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Data Showing Decreased Teen Substance Abuse Requires Reevaluation

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The results of a University of Michigan long-term study of middle and high school students’ self-reported use of and attitudes toward tobacco, alcohol, and drugs might result in a headline such as the one that follows: “Smoking, drinking, and drug abuse decline among U.S. teens!” Many readers who see a headline such as this would experience a sense of relief, feeling perhaps that teens are finally coming to their senses. However, the data may not be quite that comforting; the statistics require intensive study, and the need to continue education and prevention remains a serious issue.
“Monitoring the Future,” the name of this study, has annually surveyed almost 50,000 students from 380 middle and high schools across the U.S. over the past 40 years, tracking the use of cigarettes, alcohol, and drugs by students in grades 8, 10, and 12. The data from 2017 have many feeling optimistic as the amount of cigarette smoking, drinking of alcoholic beverages, and drug use by teens has declined by numbers that are statistically significant. Cigarette smoking showed a 40% decline compared to data from the 1990s; drinking, a 20% decrease; using illicit drugs, a 10% reduction. However, interpreting this data requires taking another look at other developing trends that appear less positive.
In 1975, smoking marijuana occasionally, for example, was previously seen as a “great risk” by 40.6% of high school seniors; today only 14.1% agreed with this statement. Not surprisingly, self-reported marijuana use among teens increased in 2017 for the first time in seven years. Respondents from the following groups admitted to using the drug at least once during the preceding year: seniors 37.1%, sophomores 25.5%, and eighth-graders 10.1%. While the legalization of marijuana for medical or recreational use may be impacting teens’ perceptions of its “danger,” the result is that more middle and high school students are using the drug. In addition, vaping is becoming a common form of marijuana use. In 2016, almost no teens said that they had vaped marijuana; the current study showed about 21% of those surveyed have done this.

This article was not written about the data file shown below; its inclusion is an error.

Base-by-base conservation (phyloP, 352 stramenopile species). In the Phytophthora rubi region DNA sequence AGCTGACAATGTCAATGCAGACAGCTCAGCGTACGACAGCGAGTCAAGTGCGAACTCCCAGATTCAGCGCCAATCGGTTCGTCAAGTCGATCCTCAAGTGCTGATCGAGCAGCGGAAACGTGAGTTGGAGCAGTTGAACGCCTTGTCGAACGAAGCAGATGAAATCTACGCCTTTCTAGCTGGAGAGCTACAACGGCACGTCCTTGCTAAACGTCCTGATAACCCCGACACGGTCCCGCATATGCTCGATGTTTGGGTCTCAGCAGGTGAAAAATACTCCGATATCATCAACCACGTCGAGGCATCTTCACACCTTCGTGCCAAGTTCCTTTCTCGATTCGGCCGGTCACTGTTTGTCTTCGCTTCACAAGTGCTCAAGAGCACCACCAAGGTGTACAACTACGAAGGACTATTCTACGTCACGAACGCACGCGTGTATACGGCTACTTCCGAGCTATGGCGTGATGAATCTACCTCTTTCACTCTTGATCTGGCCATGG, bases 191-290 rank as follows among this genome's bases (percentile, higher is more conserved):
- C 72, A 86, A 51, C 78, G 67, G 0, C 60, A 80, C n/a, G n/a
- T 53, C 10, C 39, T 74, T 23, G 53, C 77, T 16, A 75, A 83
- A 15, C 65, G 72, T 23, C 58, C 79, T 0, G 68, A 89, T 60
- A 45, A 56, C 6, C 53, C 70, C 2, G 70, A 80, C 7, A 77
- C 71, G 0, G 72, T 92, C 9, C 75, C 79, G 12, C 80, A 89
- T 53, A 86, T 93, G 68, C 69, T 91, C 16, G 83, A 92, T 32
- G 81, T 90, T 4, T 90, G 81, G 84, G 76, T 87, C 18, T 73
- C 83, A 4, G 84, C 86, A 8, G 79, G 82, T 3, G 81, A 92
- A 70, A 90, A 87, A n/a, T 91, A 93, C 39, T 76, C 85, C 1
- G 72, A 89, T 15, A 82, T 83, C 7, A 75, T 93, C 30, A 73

Alcohol and illegal drug use have also declined among the teens questioned. Regardless of the decrease in use, all of these substances remain a serious issue among teens. In fact, of those surveyed who admitted to drinking in the last 30 days, 19% of the seniors, 8% of the sophomores, and 2% of the eighth-graders responded that they drank to excess. Opioid use (5.7%) along with other illicit drugs such as cocaine (4.9%), crack (2.1%), LSD (6.3%), heroin (0.9%), crystal meth (0.8%—only seniors were asked) have also diminished in use. The fact that data shows that students continue to use alcohol and/or illegal drugs is a most distressing statistic for this, or any, population. Use of these substances on any kind of a regular basis impacts school attendance, attention, motivation, grades, and involvement in school activities.
As long as students are using mind-altering substances, whether it is occasionally or frequently, a little or a lot, legal or illegal, a problem exists that must be addressed. School administration, parents, and other professionals must continue to monitor the trends noted, observe what is happening with their students, and respond in a proactive, aggressive manner. Hopefully, with continued impetus and education, the use of tobacco, alcohol and drugs among teens will continue to drop until it reaches zero. Now that would be a headline to celebrate.

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Data Showing Decreased Teen Substance Abuse Requires Reevaluation